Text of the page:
Cornish paid very little attention to her. To Lulu he said kindly,
"Don't you play, Miss--?" He had not caught her name--no stranger ever
did catch it. But Dwight now supplied it: "Miss Lulu Bett," he explained
with loud emphasis, and Lulu burned her slow red. This question Lulu had
usually answered by telling how a felon had interrupted her lessons and
she had stopped "taking"--a participle sacred to music, in Warbleton.
This vignette had been a kind of epitome of Lulu's biography. But now
Lulu was heard to say serenely:

"No, but I'm quite fond of it. I went to a lovely concert--two weeks

They all listened. Strange indeed to think of Lulu as having had
experiences of which they did not know.

"Yes," she said. "It was in Savannah, Georgia." She flushed, and lifted
her eyes in a manner of faint defiance. "Of course," she said, "I don't
know the names of all the different instruments they played, but there
were a good many." She laughed pleasantly as a part of her sentence.
"They had some lovely tunes," she said. She knew that the subject was
not exhausted and she hurried on. "The hall was real large," she
superadded, "and there were quite a good many people there. And it was
too warm."

"I see," said Cornish, and said what he had been waiting to say: That he
too had been in Savannah, Georgia.

Lulu lit with pleasure. "Well!" she said. And her mind worked and she
caught at the moment before it had escaped. "Isn't it a pretty city?"
she asked. And Cornish assented with the intense heartiness of the
provincial. He, too, it seemed, had a conversational appearance to
maintain by its own effort. He said that he had enjoyed being in that
town and that he was there for two hours.

"I was there for a week." Lulu's superiority was really pretty.

"Have good weather?" Cornish selected next.

Oh, yes. And they saw all the different buildings--but at her "we" she
flushed and was silenced. She was colouring and breathing quickly. This
was the first bit of conversation of this sort of Lulu's life.

After supper Ina inevitably proposed croquet, Dwight pretended to try to
escape and, with his irrepressible mien, talked about Ina, elaborate in
his insistence on the third person--"She loves it, we have to humour
her, you know how it is. Or no! You don't know! But you will"--and more
of the same sort, everybody laughing heartily, save Lulu, who looked
uncomfortable and wished that Dwight wouldn't, and Mrs. Bett, who paid
no attention to anybody that night, not because she had not been
introduced, an omission, which she had not even noticed, but merely as
another form of "tantrim." A self-indulgence.

They emerged for croquet. And there on the porch sat Jenny Plow and
Bobby, waiting for Di to keep an old engagement, which Di pretended to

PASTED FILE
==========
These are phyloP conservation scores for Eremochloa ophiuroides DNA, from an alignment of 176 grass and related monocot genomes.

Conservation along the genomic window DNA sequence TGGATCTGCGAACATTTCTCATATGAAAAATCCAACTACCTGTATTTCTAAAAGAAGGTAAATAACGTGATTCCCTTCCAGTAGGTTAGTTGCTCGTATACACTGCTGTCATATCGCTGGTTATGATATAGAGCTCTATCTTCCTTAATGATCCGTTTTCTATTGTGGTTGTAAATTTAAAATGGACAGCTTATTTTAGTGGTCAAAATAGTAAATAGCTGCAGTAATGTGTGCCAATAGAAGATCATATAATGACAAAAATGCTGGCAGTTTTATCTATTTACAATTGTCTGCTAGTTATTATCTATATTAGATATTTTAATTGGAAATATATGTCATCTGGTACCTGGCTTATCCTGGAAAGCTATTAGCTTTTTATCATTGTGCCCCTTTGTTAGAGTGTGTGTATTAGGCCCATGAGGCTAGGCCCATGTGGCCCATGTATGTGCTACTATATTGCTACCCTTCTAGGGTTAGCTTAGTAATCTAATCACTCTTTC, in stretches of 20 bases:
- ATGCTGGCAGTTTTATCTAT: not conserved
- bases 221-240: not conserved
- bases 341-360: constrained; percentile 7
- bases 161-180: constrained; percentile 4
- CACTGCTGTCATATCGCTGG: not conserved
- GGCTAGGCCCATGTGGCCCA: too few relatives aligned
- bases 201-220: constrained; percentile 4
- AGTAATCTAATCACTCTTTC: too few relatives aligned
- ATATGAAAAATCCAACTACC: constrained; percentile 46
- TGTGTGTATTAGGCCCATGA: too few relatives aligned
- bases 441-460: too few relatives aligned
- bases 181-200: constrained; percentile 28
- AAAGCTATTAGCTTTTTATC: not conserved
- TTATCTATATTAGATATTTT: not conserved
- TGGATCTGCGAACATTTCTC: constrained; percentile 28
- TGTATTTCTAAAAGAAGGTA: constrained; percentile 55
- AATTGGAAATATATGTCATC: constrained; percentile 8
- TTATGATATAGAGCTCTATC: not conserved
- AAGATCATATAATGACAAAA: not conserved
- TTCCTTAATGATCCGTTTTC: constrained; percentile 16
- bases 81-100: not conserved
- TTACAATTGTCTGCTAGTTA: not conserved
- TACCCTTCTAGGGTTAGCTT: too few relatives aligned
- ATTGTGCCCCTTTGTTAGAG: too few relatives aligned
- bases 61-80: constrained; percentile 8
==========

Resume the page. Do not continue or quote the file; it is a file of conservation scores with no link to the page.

have forgotten, and to be frightfully annoyed to have to keep. She met
the objections of her parents with all the batteries of her coquetry,
set for both Bobby and Cornish and, bold in the presence of "company,"
at last went laughing away. And in the minute areas of her consciousness
she said to herself that Bobby would be more in love with her than ever
because she had risked all to go with him; and that Cornish ought to be
distinctly attracted to her because she had not stayed. She was as
primitive as pollen.

Ina was vexed. She said so, pouting in a fashion which she should have
outgrown with white muslin and blue ribbons, and she had outgrown none
of these things.

"That just spoils croquet," she said. "I'm vexed. Now we can't have a
real game."

From the side-door, where she must have been lingering among the
waterproofs, Lulu stepped forth.

"I'll play a game," she said.

* * * * *

When Cornish actually proposed to bring some music to the Deacons', Ina
turned toward Dwight Herbert all the facets of her responsibility. And
Ina's sense of responsibility toward Di was enormous, oppressive,
primitive, amounting, in fact, toward this daughter of Dwight Herbert's
late wife, to an ability to compress the offices of stepmotherhood into
the functions of the lecture platform. Ina was a fountain of admonition.
Her idea of a daughter, step or not, was that of a manufactured product,
strictly, which you constantly pinched and moulded. She thought that a
moral preceptor had the right to secrete precepts. Di got them all. But
of course the crest of Ina's responsibility was to marry Di. This verb
should be transitive only when lovers are speaking of each other, or the
minister or magistrate is speaking of lovers. It should never be
transitive when predicated of parents or any other third party. But it
is. Ina was quite agitated by its transitiveness as she took to her
husband her incredible responsibility.

"You know, Herbert," said Ina, "if this Mr. Cornish comes here _very_
much, what we may expect."

"What may we expect?" demanded Dwight Herbert, crisply.

Ina always played his games, answered what he expected her to answer,
pretended to be intuitive when she was not so, said "I know" when she
didn't know at all. Dwight Herbert, on the other hand, did not even play
her games when he knew perfectly what she meant, but pretended not to
understand, made her repeat, made her explain. It was as if Ina _had_ to
please him for, say, a living; but as for that dentist, he had to please
nobody. In the conversations of Dwight and Ina you saw the historical
home forming in clots in the fluid wash of the community.

"He'll fall in love with Di," said Ina.

"And what of that? Little daughter will have many a man fall in love
with her, _I_ should say."

"Yes, but, Dwight, what do you think of him?"

"What do I think of him? My dear Ina, I have other things to think of."